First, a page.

A child dies in Cleveland: A major civil rights moment in Ohio

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January 17, 2022
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A child dies in Cleveland: A major civil rights moment in Ohio

A land of contradictions from the outset, the United States was founded by slave owners who spoke passionately and eloquently about liberty, freedom, and justice for all. In the beginning, "all" was limited to men of European ancestry who were wealthy enough to own land. The Constitution's protections did not apply to most of the people living in America for most of America's history—at least not in full.

Women—about 50% of the population—were not included in the country's concept of "all," likewise millions of slaves—and for a long time, their offspring. Native Americans, the descendants of the original inhabitants of the United States, were commonly excluded from the promise of America, as were many immigrants, ethnic groups, and religious minorities.

Despite all the work that remains to be done, all of those groups and many others now enjoy freedoms that had to be won—won through the courts, through the court of public opinion, through mass demonstrations, through legislation, through boycotts, and in many cases, through martyrdom.

Fighting to expand the definition of "all" requires powerless people to challenge the power structures that benefit from keeping certain people locked in their status as second-class citizens. They often do it at great risk to their jobs, their reputations, their homes, and in many cases, their lives. Even so, brave advocates and activists fought the good fight in every state in America. Each state has a unique story to tell about the epic struggles for civil rights that were waged there, as well as those that continue to be waged. The following is a tiny sliver of their collective efforts.

Using a variety of sources, Stacker identified a defining moment for civil rights in all 50 states. They stand out for different reasons and led to changes that lifted different groups, but they all prove how much can be achieved—and how much still remains to be accomplished.

Keep reading to find out your state's contribution to civil rights.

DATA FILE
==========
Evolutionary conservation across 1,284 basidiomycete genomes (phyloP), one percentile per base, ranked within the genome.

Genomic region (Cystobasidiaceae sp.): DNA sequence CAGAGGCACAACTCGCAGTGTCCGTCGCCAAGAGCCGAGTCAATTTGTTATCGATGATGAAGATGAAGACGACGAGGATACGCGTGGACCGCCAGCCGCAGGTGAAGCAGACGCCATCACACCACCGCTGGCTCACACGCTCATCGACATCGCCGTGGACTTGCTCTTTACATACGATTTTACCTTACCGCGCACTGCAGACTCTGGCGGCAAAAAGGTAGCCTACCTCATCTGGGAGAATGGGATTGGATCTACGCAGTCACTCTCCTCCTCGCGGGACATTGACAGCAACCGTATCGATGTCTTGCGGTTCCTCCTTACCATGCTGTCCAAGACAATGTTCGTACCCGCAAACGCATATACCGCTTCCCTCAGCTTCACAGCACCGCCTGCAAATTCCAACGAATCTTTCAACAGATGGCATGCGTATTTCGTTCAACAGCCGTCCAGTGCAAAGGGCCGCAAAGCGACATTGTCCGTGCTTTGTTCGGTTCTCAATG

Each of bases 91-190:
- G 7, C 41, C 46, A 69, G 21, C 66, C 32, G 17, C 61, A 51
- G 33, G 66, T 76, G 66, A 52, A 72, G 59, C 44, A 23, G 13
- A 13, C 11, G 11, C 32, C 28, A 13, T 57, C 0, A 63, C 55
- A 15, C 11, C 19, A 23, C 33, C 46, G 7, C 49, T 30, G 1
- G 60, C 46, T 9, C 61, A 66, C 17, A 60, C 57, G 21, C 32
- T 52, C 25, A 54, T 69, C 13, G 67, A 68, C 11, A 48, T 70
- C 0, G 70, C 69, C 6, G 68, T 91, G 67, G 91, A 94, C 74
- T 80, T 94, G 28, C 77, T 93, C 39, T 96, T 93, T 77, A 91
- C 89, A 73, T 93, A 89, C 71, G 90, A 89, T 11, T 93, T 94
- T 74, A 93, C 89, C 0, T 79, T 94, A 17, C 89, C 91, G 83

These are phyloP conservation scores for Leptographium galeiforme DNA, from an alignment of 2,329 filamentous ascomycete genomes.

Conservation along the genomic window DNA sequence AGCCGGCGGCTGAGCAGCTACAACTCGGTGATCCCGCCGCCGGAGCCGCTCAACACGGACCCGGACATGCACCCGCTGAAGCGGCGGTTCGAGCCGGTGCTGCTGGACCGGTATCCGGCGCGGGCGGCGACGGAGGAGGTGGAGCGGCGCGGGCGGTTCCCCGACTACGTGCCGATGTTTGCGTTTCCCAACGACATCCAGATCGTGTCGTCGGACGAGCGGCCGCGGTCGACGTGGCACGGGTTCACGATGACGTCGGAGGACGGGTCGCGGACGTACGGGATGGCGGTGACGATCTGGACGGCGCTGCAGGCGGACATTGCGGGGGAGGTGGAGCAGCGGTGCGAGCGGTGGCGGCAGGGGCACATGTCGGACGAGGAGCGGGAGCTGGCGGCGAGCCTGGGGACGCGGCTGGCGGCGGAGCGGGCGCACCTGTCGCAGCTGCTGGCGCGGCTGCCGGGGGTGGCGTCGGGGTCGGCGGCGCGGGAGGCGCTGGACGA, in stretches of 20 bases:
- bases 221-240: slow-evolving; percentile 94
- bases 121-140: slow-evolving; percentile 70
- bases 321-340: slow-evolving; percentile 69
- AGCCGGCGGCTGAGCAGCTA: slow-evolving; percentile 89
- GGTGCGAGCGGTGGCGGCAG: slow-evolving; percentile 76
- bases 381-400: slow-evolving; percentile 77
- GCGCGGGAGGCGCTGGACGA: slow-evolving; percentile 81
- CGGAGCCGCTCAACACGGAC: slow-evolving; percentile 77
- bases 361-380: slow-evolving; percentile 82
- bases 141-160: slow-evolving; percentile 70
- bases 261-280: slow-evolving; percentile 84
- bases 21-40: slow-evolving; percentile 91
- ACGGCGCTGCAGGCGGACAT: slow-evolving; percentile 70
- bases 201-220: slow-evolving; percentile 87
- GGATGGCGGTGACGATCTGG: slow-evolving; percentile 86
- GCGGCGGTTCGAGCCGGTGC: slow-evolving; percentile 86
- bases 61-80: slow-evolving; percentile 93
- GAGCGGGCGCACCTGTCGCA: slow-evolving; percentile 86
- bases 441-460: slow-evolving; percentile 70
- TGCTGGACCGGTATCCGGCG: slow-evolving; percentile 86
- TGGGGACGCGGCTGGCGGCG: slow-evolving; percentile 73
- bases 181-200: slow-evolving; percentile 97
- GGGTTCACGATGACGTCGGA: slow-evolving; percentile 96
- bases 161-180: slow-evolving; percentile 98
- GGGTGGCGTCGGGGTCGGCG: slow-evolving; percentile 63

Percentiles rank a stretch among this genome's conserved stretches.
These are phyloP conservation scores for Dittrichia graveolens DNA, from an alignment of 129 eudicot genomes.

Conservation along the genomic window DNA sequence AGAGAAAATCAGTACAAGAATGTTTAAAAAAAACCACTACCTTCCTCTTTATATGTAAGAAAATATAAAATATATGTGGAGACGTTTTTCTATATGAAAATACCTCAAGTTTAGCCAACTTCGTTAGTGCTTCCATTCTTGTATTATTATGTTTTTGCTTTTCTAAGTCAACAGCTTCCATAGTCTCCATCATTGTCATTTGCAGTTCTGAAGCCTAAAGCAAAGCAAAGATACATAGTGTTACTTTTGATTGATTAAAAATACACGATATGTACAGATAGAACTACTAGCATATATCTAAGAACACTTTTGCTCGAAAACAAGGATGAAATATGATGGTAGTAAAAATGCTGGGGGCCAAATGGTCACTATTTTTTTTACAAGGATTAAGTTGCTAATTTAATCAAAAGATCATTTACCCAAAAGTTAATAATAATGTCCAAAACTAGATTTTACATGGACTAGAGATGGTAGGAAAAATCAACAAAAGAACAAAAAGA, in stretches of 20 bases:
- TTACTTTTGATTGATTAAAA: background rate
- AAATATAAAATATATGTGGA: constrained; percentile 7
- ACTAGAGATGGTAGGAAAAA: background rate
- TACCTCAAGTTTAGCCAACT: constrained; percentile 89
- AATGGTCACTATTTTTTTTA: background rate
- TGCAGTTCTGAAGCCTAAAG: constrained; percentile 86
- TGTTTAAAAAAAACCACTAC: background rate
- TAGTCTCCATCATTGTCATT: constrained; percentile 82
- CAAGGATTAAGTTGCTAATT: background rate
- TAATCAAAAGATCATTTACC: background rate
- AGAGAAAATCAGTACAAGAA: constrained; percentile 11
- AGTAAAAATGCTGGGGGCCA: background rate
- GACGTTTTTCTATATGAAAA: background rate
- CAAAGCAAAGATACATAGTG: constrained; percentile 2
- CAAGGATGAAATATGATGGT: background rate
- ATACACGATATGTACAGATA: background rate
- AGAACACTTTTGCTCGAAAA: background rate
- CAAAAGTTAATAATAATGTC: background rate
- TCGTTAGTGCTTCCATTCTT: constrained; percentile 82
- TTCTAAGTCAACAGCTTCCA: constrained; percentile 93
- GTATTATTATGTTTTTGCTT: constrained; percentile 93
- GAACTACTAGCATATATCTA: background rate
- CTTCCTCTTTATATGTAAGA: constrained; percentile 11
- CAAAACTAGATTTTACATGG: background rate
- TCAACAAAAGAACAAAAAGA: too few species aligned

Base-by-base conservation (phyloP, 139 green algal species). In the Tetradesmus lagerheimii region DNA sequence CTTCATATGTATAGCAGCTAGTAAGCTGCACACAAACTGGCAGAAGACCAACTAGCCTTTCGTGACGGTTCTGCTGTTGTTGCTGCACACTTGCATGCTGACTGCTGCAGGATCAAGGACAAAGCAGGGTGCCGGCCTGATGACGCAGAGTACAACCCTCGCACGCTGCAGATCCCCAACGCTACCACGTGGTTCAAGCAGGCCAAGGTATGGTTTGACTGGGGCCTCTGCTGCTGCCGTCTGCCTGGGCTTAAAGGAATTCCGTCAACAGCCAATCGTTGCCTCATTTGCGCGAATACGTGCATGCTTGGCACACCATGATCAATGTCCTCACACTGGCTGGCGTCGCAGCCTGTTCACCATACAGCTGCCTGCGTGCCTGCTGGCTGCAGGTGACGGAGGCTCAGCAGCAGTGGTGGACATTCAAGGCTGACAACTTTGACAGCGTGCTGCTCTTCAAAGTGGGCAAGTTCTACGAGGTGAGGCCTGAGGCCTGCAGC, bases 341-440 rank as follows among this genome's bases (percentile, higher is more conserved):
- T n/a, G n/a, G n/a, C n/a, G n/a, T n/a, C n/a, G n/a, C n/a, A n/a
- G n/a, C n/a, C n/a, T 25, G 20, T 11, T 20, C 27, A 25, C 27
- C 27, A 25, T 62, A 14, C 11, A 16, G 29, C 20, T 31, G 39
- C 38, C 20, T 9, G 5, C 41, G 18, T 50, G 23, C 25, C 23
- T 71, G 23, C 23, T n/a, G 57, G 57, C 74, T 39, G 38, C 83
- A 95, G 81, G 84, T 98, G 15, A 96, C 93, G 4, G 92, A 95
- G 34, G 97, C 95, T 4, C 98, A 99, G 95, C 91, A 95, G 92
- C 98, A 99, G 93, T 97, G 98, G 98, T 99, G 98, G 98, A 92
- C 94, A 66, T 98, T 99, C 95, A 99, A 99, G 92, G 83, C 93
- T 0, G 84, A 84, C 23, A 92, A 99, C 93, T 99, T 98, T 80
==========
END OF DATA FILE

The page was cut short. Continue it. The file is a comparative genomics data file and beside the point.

Ohio: A child dies in Cleveland

In 2014, a 12-year-old African American boy in Cleveland named Tamir Rice was carrying a realistic-looking toy gun when he was killed by a white police officer, who shot the child before his patrol car had even come to a complete stop. As is so often the case, no officer was indicted, and the incident sparked nationwide protests demanding police accountability and reform.

Click here to see an event from every state or continue reading for other events near Ohio.

Indiana: A state desegregates early

In 1949, Indiana lawmakers passed the Indiana School Desegregation Act, which banned racial segregation in schools five years before Brown v. Board. As the adopted home of many relocated white Southerners, however, Indiana was a poster child for Northern racism and a longtime KKK stronghold above the Mason-Dixon line. Despite the good intentions of the legislation, attitudes proved harder to change than laws, and de facto segregation continued for decades.

Kentucky: Breonna Taylor becomes a martyr for the movement

In March 2020, white police officers killed 26-year-old Black EMT Breonna Taylor in her home during a botched drug raid and a no-knock warrant obtained on flimsy evidence through clumsy police work. Her death kicked off nationwide protests against not only the killing, but police violence in general and the widespread use of no-knock warrants specifically. Further outrage and activism followed when only one officer was indicted—and only for one of his bullets hitting a neighboring structure.

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